The buzzword for the whole conference is “a seat at the table.” Sun Total’s Kevin Oakes said that for the most part, HROD professionals have lamented that they don’t have the ear of the executive management because individuals in the profession have rarely talked with confidence about what executives want to hear: increased revenue, tangible productivity, and improved business performance. He discussed how learning technology can help HROD peeps shed their academic image and not only gain “a seat at the table,” but make management view it as one of the most strategic seats they have. He suggests speaking the language that senior management understands, addressing main issues that most concern them, apply learning technology to effect real organizational change, and to demonstrate business results and bottom line impact of learning.

(Please join Moje offer prayers of thanksgiving for the continued success and happiness of her lovable sons, Adrian (May 28) and Ronjie (June 20), as they celebrate their birthday this year. She welcomes your sharing with our readers your effective cost-cutting initiatives via

Friday, May 21, 2004

Chrysler's Iacoca a whiff of Jekyll, Hyde story

Business Times p.B3
Friday, May 21, 2004

By Moje Ramos-Aquino
Chrysler’s Iacocca a whiff of Jekyll, Hyde story

ENRICO G. Belmonte writes: “You mentioned the first part of the Chrysler story, which was well documented in a best-selling book authored by Iacocca himself. Here is the second part of the story, which is not well known.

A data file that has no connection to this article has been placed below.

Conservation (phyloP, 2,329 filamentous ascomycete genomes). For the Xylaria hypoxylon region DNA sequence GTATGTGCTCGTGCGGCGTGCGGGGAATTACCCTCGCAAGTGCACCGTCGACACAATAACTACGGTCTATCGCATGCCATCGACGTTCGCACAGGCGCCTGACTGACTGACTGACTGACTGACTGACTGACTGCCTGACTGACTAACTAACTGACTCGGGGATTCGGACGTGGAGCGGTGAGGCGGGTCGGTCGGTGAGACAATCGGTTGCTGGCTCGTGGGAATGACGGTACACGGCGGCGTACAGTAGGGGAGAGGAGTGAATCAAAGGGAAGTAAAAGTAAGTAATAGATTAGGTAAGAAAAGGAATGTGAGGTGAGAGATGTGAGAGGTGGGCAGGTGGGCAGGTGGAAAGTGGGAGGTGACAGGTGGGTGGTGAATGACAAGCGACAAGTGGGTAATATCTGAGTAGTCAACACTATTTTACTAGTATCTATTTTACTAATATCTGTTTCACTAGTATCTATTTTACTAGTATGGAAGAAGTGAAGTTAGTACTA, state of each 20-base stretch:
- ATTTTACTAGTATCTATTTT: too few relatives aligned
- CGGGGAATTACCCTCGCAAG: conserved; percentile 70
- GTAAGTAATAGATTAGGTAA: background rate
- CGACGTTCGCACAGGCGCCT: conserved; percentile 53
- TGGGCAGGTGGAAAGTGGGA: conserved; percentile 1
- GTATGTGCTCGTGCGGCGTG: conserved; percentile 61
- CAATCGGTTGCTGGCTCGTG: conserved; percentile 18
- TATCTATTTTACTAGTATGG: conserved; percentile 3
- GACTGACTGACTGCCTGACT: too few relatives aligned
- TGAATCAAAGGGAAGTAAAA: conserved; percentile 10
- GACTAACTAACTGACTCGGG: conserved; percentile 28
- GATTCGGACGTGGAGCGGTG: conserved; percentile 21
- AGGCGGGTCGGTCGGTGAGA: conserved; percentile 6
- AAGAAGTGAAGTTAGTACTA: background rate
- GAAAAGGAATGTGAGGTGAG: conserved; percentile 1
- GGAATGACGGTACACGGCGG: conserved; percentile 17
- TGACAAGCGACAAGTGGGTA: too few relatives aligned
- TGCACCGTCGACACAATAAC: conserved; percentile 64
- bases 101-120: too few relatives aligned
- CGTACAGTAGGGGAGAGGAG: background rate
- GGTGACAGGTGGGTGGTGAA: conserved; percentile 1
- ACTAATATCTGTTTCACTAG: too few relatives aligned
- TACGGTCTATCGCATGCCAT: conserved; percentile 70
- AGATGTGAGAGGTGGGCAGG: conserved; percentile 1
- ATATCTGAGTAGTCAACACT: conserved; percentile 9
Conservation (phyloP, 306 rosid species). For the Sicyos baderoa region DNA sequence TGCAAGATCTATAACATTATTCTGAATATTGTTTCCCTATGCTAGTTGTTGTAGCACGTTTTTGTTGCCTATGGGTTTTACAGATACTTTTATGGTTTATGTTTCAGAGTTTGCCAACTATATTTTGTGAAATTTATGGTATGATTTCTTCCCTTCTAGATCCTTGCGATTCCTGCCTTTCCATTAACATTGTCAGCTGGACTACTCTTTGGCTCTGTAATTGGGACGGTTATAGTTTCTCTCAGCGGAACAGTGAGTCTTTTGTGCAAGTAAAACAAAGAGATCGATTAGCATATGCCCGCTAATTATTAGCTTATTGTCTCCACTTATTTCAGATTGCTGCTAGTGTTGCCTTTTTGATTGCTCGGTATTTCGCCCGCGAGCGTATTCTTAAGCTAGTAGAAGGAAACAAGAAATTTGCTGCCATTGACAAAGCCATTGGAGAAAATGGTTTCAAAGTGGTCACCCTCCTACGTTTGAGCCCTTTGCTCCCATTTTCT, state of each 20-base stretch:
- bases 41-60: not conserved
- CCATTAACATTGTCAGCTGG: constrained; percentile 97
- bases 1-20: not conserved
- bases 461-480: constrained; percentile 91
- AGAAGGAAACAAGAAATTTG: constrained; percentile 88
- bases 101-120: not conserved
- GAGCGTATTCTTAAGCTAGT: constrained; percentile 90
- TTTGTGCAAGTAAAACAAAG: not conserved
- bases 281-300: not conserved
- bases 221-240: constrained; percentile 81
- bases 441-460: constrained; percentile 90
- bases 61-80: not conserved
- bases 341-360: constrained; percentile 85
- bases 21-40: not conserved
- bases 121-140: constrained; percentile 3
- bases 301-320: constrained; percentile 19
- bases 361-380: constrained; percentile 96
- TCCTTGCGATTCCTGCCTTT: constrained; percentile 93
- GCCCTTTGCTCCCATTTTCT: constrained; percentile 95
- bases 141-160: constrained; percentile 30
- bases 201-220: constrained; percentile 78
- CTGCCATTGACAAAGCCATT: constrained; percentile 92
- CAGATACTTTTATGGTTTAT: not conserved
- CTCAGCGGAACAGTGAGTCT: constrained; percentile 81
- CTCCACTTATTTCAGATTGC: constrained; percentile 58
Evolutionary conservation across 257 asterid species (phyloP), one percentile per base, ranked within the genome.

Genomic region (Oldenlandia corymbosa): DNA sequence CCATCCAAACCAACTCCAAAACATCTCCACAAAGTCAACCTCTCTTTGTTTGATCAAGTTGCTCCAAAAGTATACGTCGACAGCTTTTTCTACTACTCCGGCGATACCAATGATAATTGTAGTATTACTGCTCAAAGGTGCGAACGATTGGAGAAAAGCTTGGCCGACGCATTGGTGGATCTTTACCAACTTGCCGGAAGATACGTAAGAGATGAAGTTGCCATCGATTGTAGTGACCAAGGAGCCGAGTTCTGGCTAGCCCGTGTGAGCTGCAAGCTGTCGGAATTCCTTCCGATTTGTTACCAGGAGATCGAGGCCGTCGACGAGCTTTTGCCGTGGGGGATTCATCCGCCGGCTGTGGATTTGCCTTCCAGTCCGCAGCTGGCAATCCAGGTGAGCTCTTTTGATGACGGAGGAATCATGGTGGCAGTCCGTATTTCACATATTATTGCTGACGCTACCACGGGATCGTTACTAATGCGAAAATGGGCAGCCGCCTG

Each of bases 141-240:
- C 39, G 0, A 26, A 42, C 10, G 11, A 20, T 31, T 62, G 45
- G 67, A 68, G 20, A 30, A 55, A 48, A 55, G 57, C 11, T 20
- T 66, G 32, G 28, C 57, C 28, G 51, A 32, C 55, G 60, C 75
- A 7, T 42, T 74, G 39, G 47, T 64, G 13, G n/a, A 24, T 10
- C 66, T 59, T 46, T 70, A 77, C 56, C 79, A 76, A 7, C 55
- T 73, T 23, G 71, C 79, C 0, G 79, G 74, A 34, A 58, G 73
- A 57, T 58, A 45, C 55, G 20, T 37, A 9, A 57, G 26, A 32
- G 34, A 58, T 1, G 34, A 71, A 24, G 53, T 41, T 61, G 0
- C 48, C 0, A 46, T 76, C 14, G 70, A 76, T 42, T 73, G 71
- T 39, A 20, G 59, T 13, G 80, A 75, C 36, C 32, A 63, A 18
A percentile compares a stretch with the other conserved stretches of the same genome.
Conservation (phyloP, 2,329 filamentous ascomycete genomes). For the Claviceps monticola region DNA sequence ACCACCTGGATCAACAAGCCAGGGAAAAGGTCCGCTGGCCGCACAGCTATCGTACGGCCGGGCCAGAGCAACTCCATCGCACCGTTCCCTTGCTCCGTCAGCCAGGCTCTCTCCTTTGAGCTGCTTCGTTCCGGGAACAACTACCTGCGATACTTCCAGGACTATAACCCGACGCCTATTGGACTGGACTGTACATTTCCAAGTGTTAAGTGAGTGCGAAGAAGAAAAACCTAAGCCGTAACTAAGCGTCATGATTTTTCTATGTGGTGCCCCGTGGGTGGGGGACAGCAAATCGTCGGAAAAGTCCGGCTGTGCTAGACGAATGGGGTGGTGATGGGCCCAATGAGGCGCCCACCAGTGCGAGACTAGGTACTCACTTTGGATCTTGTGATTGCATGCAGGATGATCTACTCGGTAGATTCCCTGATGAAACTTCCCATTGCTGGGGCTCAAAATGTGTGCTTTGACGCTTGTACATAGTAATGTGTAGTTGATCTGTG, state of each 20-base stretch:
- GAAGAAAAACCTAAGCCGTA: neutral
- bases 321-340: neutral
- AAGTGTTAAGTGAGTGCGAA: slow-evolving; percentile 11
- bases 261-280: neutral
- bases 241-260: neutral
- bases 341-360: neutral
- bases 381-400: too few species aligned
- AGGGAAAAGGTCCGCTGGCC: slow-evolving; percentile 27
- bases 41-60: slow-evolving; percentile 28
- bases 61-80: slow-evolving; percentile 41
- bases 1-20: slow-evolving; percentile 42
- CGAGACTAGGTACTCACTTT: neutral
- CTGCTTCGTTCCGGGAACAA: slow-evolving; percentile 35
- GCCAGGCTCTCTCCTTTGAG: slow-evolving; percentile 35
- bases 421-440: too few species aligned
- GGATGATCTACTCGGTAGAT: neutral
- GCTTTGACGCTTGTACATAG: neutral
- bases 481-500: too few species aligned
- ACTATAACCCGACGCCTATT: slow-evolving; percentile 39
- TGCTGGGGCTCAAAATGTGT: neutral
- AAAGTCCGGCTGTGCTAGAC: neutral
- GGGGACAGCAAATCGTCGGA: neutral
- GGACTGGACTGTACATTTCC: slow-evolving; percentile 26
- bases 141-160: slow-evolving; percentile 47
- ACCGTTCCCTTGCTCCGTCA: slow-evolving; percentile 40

”After nursing Chrysler back to health, Iacocca went into a buying spree, buying companies unrelated to Chrysler’s core business. Thereafter the company went back to financial trouble. Iacocca was criticized for laying off thousands of employees to cut costs while at the same time giving himself large pay increase. He clung to his position of Chair even after he reached mandatory retirement age. Eventually he was “persuaded” to give up the Chairmanship.

After retirement, Iacocca together with corporate raider Kirk Kerkorian unsuccessfully attempted a hostile takeover of Chrys­ler. The com­pany’s weakened position led to a buyout by Daimler Benz. That ended the story of Chrysler as independent company.

All told, Iacocca is still an admired business leader.”

Iacocca, indeed, did a Dr. Henry Jekyll and Mr. Edward Hyde.

Towards the end, in this Robert Louis Stevenson story, Dr. Jekyll went home once again but every time he would fall asleep, he would revert to Mr. Hyde. Soon, his potions began to fail to work and he ran out of the salt needed for the potion. Hyde launches a desperate search across London for this potion, but was unsuccessful. In the end, Hyde kills himself, and Jekyll, too.